The report estimates that 111 people will receive a death sentence this year, the lowest number since 1976. Only 37 people were executed in 2008, as opposed to 98 in 1999.

Furthermore, the number of death sentences in the country has fallen since the mid-1990s, when states began passing legislation making it easier for prosecutors to opt for life in prison without parole instead of death. The decline stems, in part, from an unofficial Supreme Court moratorium on executions in January-April of this year and from the nation's economic problems.

According to Richard Dieter, executive director of DPIC, "Courts, legislatures and the public are increasingly skeptical about the death penalty, whether those concerns are based on innocence, inadequate legal representation, costs, or a general feeling that the system isn't fair or accurate."

"More prosecutors are likely to seek execution, and juries to sentence people to death row, when whites are killed."
- Washington Post

We can see the trend in Indiana, where the death penalty is gradually being "chipped away," in the words of Monroe County judge Theresa Harper.

Jessie Cook, a capital attorney with an office in Terre Haute, attributes this trend to two phenomena. One is the innocence movement, which has brought to light the conviction of people who have been sentenced to death for crimes they didn't commit. The exonerations that have resulted have dampened state prosecutors' enthusiasm for seeking death sentences. The other phenomenon is costs. The Indiana Supreme Court has issued Rule 24, which sets the standard for death penalty cases in the state.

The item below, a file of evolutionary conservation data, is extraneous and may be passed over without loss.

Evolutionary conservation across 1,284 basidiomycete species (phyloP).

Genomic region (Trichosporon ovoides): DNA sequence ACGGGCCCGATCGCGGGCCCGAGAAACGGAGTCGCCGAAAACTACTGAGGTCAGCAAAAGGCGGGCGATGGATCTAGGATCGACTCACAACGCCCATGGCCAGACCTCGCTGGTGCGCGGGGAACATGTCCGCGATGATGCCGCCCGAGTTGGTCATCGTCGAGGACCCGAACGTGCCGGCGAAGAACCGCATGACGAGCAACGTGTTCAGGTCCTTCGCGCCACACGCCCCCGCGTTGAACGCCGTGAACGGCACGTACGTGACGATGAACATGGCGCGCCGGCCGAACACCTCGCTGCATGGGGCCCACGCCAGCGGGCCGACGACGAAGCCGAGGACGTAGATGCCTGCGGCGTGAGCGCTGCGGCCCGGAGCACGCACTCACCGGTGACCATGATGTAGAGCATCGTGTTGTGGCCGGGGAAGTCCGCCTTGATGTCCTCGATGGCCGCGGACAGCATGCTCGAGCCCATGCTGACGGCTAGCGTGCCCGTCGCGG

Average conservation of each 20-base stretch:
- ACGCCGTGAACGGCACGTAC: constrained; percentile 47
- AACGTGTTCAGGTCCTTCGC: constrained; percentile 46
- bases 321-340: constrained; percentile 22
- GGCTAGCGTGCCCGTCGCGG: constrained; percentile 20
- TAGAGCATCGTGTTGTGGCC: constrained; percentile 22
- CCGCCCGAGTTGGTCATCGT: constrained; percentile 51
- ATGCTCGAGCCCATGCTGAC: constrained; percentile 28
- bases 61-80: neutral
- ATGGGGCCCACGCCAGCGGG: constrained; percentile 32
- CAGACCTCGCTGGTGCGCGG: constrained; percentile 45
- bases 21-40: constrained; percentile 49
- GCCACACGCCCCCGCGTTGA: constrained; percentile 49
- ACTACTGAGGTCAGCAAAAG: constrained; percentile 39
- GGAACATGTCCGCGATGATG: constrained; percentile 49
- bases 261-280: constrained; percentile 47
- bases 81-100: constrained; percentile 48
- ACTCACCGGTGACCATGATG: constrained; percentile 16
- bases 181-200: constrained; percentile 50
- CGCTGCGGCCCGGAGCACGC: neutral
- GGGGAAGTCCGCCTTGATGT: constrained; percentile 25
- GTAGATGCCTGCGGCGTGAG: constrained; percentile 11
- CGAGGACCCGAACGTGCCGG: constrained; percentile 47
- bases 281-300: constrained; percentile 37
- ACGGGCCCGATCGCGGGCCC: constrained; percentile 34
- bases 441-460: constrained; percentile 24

Rule 24 stipulates that a death penalty case must include support services for the defense, among them expert witnesses -- psychologists, pathologists, ballistic experts and so forth. It requires special training and experience for defense and appellate attorneys, and it also mandates investigative support services for the defense attorneys in the form of people who check facts, uncover mitigating circumstances and the like. All of that costs money, and counties just don't have the funds, especially today.

Life without parole has its drawbacks. Warehousing people for the rest of their lives doesn't represent a lot of progress beyond eliminating capital punishment. Europeans assume that every criminal can be rehabilitated and rejoin society. Life sentences don't exist in Europe. But that's another story.

***

The IICACP and its member organizations, including the Bloomington Coalition to Abolish the Death Penalty, are grassroots organizations that strive to abolish the death penalty in Indiana. Indiana state legislators are not poised to repeal the death penalty in the near future, but convincing them to do so is one of the ongoing projects of citizens' abolitionist organizations.

In 2007 New Jersey became the latest state to abolish the death penalty. It would be sound policy for Indiana to follow suit without delay.

Linda Greene is a local activist and writer who can be reached at lgreene@bloomington.in.us.